- Based on methods of corrosion protection: High-grade steels are also more vulnerable to rusting than plain mild steel bars. Various methods are used to enhance the useful life of steel. Anticorrosive coatings at site and fusion-bonded epoxy FBE coating at factories are common application methods. Coated steel is alleged to have reduced bonding with concrete. Doped or alloy steels, with varying chromium content such as stainless steel (Grades about 310MPa), are also used for corrosion resistance. Some companies claim to manufacture corrosion-resistant steel CRS by reducing phosphorus content and providing integral oxide films. Galvanized rebars are also used in extremely severe exposure conditions.
The diameter, grade, ductility and corrosion resistance characteristics of steel are laid down on drawings vide architectural or structural specifications. Metallurgical manufacturing procedure (Iron ore based or re-rolling based) is also usually characteristically specified by the client in tender specifications. Therefore, construction engineers’ choice on the type and size of steel is limited.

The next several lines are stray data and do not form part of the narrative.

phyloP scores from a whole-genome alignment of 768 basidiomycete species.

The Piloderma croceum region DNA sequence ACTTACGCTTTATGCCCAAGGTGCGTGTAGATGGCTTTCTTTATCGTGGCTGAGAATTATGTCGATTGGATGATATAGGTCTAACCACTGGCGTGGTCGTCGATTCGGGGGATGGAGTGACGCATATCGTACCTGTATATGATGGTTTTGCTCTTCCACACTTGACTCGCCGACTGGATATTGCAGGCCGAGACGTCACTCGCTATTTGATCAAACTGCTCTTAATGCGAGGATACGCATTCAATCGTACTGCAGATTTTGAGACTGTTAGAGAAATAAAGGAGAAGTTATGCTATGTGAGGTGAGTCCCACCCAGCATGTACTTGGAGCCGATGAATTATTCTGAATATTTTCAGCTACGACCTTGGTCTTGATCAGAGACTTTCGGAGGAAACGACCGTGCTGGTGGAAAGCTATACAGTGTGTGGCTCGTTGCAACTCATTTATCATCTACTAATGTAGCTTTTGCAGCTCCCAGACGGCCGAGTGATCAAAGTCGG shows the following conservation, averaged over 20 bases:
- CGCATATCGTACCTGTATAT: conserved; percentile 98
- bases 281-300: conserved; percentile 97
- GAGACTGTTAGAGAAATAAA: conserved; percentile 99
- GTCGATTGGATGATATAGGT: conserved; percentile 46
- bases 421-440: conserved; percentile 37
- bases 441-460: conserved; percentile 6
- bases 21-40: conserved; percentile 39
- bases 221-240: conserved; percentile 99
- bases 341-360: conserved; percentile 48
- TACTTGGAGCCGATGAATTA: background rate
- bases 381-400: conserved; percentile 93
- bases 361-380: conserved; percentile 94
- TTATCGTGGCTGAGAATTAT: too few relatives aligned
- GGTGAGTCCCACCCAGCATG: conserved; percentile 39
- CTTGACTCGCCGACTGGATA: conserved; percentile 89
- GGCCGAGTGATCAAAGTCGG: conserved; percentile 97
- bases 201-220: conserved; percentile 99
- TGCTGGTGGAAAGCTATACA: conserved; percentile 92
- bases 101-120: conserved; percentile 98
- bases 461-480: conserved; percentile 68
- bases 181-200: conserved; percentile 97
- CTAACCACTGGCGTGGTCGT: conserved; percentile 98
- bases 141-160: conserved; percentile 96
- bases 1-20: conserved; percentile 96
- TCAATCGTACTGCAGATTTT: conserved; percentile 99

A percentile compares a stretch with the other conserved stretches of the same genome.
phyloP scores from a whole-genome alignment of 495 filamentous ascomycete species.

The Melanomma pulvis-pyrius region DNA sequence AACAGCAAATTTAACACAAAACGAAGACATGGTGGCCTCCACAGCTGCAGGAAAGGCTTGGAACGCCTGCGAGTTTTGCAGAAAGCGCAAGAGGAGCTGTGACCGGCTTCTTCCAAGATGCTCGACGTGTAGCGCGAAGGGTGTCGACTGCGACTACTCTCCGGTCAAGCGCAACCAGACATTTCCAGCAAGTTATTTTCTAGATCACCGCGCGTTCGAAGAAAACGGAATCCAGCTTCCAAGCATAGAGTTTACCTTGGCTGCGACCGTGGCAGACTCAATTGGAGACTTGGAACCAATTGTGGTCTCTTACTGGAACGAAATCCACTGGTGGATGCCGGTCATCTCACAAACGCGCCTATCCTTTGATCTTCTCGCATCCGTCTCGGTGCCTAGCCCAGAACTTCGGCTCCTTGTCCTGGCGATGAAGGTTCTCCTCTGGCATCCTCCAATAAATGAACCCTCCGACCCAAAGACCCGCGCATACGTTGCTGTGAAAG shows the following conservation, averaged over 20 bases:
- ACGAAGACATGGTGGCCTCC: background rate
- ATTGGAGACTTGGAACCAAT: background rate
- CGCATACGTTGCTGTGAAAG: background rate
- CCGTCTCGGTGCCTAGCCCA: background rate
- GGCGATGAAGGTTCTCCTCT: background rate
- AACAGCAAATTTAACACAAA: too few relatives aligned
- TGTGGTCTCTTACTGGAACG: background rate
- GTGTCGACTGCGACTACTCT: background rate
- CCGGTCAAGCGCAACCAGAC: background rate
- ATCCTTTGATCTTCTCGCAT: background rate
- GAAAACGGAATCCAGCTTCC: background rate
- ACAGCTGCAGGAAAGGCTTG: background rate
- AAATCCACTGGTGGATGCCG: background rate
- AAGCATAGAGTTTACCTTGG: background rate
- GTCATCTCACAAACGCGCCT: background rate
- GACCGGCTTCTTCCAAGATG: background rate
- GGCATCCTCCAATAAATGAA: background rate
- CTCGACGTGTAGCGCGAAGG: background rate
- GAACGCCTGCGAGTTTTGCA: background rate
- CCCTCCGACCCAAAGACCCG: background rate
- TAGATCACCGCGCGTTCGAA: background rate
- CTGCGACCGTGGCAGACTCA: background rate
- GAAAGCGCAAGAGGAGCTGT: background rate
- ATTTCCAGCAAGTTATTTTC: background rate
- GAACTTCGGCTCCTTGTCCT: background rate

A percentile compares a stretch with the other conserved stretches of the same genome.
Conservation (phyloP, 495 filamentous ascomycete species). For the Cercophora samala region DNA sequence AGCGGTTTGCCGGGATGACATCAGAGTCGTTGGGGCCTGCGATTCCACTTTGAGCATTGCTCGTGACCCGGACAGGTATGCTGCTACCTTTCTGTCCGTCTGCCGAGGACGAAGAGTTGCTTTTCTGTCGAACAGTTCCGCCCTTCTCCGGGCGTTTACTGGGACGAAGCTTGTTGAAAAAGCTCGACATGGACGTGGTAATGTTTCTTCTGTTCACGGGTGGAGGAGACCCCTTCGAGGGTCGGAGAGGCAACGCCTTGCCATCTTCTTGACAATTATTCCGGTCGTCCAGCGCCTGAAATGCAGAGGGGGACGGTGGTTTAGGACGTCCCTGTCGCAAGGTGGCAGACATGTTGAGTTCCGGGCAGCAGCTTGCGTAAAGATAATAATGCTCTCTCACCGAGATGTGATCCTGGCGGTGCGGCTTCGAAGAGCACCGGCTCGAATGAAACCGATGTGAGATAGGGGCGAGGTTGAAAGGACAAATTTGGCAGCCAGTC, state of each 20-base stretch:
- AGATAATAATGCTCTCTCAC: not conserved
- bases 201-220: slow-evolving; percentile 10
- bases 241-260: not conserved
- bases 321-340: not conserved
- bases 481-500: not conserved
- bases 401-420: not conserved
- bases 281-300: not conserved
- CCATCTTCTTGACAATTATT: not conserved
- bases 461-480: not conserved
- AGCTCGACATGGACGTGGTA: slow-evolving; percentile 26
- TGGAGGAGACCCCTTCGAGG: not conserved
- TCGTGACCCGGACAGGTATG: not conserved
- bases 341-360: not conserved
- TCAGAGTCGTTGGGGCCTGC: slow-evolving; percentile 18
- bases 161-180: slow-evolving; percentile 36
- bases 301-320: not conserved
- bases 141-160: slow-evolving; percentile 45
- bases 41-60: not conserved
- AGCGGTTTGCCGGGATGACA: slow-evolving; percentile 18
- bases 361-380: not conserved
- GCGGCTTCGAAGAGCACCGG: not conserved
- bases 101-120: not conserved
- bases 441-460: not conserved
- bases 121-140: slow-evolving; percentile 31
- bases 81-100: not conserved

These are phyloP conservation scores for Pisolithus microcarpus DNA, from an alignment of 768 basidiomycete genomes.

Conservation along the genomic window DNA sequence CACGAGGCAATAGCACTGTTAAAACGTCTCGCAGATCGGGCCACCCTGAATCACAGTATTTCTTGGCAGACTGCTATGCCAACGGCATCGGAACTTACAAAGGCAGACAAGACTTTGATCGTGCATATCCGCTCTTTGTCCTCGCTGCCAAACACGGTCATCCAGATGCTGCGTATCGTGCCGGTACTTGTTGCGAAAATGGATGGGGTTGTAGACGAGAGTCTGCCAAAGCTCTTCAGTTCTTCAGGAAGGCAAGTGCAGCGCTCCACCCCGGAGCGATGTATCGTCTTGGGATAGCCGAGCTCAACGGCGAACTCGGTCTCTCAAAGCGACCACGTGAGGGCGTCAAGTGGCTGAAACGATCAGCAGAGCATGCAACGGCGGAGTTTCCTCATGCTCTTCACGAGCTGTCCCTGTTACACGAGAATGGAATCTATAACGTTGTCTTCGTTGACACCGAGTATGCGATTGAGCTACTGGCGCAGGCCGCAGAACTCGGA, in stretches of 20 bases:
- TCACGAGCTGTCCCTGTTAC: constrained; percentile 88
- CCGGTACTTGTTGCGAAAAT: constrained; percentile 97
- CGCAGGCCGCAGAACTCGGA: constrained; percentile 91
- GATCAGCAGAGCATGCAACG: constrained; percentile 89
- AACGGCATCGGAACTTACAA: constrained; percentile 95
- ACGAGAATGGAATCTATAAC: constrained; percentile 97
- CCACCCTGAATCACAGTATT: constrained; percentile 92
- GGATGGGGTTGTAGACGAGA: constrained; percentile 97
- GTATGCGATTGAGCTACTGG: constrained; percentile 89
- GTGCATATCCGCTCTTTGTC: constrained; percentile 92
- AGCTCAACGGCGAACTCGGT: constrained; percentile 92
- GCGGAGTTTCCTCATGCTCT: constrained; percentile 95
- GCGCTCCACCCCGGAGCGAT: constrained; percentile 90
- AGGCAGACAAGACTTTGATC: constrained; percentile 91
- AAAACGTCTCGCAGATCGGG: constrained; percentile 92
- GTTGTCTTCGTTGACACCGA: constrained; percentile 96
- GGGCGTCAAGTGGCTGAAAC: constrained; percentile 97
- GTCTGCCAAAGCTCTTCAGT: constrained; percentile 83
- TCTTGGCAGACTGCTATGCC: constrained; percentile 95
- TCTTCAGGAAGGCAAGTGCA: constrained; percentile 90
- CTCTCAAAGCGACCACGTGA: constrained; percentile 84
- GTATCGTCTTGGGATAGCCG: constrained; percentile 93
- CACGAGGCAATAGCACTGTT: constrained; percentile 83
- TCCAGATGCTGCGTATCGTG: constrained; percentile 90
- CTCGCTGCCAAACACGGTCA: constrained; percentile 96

Most common method for rebar cutting is Bench Cutting using a circular bench saw and carbide disc blade. Bench cutters could be Corded (Typically 15A/120V, 7.25″ Carbide Blade Diameter) or Battery Powered (Typically 18V, 6.5″ Carbide Blade Diameter). The blades are characterized by diameter and number of teeth. The cutter may be attached with accessories such as dust blowing system, dust collection system and electric motor brake arrangement for better performance. The effort of rebar cutting machine and consumption of blade depends on the area of cutting, although bar bending works are usually measured in tonnage. Typically, a blade can make about 100 cuts on 16mm bars.
Hand-held circular saw and hand-held reciprocating saws are also used occasionally for rebar cutting. In manpower-intensive works, rebar cutting is done by hammer-chisel striking or using axe-saw blades.
One (or no) cut is necessary for each designation of the bar bending schedule. Combination of different saw capacity with different blade diameter/teething produces different efficiency in cutting. Since mobilization of cutting machines is not very costly, requisite cutting machines are always made available on plant in construction sites, even if they are used sparingly. Hence, blade consumption is more significant than saw performance. Thus, for all practical purposes, it may be assumed that saw and blade performance are mutually independent.